- You can control the illusion of depth by how much low and highs you cut
- There are no limits to sounds you can apply this too – experiment!
- Don’t forget to remove harsh peaks and do the usual “EQ” work
- Combine this technique with reverb or delay effects for the greatest realism
Reverb is probably the effect that pops into your head first when thinking about creating depth in your mix. You’re absolutely right – reverb is the effect for creating virtual spaces in your mix. This directly affects perceived depth.
What is reverb?
If you’ve played around in Ableton Live (or yelled something in a huge space), you probably know what the typical reverb effect sounds like.
It’s a reflection of sounds of different spaces. The reverb effect in music production is re-creating this sound phenomenon, most commonly by using mathematical delay-type algorithms. The effect distorts and reflects the audio signal in the sound characteristics of various rooms.
For example (using Ableton’s reverb as an example)…
A Small Room reverb has the following characteristics:
- Decay time: 850 ms
- Size: 3.00
- Predelay: 10.0 ms
A Large Hall reverb has the following characteristics:
- Predelay: 65.0 ms
- Decay time: 2.80 s
- Size: 80.00
The numbers in the larger hall reverb are a lot higher for all these settings.
What do these settings mean anyway?
The decay is the time it will take for the reflections to stop. If you set a long decay time, the reverb reflections will be heard for longer, which simulates a larger space. A shorter decay time simulates a smaller room because the reflections die out quicker in a small space.
It means, as you probably could have guessed, the size of the room. The lowest value of 0.22 means the smallest room, equal to a tiny bathroom. The highest of 500.00 means a huge cathedral.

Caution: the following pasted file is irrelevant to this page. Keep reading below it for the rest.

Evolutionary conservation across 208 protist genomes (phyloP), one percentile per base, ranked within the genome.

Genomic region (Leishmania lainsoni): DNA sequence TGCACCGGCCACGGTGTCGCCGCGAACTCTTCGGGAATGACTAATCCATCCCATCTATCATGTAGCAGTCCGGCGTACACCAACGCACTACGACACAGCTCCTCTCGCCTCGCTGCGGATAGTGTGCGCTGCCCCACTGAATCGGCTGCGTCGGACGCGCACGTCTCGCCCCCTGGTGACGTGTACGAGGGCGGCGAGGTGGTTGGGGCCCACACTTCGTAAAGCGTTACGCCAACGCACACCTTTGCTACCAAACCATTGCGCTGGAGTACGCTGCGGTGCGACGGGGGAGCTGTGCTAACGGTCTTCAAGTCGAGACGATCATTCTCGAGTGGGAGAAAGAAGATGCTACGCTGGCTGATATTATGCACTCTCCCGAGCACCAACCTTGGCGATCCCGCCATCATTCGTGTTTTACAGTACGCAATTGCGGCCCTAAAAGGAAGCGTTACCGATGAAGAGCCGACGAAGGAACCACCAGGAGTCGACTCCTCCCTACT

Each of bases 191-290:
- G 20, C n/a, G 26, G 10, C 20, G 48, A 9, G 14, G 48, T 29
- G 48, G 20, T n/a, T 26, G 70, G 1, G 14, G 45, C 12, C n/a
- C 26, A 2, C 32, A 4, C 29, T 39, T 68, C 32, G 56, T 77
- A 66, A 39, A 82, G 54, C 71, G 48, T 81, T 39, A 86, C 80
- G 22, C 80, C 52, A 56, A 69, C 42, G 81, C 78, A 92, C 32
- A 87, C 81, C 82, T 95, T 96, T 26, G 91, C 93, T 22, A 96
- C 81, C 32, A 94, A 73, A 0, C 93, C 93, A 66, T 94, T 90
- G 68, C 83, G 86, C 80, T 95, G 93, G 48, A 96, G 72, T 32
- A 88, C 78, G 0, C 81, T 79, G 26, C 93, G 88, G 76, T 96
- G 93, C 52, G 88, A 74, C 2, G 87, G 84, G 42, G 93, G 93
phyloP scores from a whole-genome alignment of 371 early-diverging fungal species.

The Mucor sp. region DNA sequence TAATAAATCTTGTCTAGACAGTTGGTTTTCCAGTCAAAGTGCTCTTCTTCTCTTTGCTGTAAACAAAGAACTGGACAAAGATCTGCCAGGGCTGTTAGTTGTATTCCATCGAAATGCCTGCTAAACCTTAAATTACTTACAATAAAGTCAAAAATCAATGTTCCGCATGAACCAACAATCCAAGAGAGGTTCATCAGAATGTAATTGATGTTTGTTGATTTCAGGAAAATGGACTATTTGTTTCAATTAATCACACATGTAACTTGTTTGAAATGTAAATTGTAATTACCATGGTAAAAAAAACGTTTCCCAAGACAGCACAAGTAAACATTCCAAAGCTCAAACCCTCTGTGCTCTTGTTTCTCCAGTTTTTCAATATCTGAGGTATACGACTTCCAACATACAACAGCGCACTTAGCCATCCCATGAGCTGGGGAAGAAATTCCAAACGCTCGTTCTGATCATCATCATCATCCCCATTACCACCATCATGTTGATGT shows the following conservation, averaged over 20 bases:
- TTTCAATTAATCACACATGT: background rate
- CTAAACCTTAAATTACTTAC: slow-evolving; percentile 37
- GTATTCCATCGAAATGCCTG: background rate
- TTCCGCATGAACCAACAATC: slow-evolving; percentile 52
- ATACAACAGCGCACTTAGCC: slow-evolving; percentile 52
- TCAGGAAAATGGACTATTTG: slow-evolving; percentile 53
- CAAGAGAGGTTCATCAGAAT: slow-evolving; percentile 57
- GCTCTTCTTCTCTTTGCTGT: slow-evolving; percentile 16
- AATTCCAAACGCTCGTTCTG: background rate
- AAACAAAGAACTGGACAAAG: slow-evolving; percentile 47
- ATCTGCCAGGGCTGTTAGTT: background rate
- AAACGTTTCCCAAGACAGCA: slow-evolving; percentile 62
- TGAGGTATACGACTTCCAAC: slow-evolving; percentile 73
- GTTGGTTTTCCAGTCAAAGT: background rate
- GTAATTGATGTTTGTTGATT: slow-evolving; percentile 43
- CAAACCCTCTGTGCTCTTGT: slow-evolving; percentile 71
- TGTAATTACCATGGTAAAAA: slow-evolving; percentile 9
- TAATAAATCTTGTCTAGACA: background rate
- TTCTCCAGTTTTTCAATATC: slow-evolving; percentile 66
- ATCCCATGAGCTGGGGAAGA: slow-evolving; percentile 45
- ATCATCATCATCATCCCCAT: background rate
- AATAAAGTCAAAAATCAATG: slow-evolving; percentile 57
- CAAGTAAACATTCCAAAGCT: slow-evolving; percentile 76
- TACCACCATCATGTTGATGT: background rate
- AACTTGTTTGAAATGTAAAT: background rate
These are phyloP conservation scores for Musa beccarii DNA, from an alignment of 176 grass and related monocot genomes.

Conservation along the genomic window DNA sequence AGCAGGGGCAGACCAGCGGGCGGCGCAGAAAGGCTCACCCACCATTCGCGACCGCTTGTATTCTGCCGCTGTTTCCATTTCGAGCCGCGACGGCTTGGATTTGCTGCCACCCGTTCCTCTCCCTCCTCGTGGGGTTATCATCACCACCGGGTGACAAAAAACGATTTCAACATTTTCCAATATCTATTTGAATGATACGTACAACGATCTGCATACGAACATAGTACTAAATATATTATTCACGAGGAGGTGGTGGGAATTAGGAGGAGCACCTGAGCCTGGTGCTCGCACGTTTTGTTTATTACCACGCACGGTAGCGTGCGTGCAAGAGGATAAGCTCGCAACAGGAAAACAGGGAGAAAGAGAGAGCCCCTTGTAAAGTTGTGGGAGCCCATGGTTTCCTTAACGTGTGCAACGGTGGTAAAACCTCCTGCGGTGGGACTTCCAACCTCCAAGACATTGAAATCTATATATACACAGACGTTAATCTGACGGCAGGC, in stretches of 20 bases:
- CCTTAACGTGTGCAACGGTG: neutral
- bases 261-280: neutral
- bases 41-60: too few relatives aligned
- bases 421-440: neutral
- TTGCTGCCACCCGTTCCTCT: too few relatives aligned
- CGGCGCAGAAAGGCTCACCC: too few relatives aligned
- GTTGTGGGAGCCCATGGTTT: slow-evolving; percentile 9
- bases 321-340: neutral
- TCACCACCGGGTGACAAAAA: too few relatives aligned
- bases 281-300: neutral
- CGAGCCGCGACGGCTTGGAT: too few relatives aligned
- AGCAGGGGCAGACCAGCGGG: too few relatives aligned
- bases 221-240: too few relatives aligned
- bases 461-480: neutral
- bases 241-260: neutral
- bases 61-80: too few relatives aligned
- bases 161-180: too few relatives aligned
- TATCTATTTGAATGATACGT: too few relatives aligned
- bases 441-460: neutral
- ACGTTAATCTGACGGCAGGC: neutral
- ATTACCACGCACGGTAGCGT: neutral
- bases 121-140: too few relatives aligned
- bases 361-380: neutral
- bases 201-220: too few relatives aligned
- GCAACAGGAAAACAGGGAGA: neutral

Predelay means how long it takes for reverb to be heard. Imagine you are standing in an extremely large church, shouting “HEY!”. The echo will not be heard instantly but will be a bit delayed due to the mere size of the space. It will take a while for the sound to bounce.
How to use reverb in your mix
Can you just throw random reverbs on the sounds in your mix and call it a day? Well, you can, but in order to create the best depth in your mix, you really shouldn’t. Reverb needs a bit of planning before-hand.
Match your reverbs to your story
Say, for example, you want to create a track with a huge sound stage. Epic strings, heavy battle drums, and a deep piano to accompany it. Long, large reverbs are probably the best route to go, as thin, subtle reverbs wouldn’t quite portray the feeling.
When using reverbs to create depth in your mix, do this:
- Start off with the basics, then experiment
- Group your reverbs – use the same reverb for similar sounds (guitars for example)
- Consider what feeling you want to convey,
- Use reverb sparingly, don’t soak everything in reverb
- Having both dry and reverb-heavy elements makes for a nice contrast
- Use reverb buses for maximum control – don’t clutter reverbs
- Equalize and sidechain your reverbs to fit better in your mix
The delay effect repeats your chosen audio signal. It plays the signal back, often in a rhythm matching the tempo of your track. It usually comes with a few settings.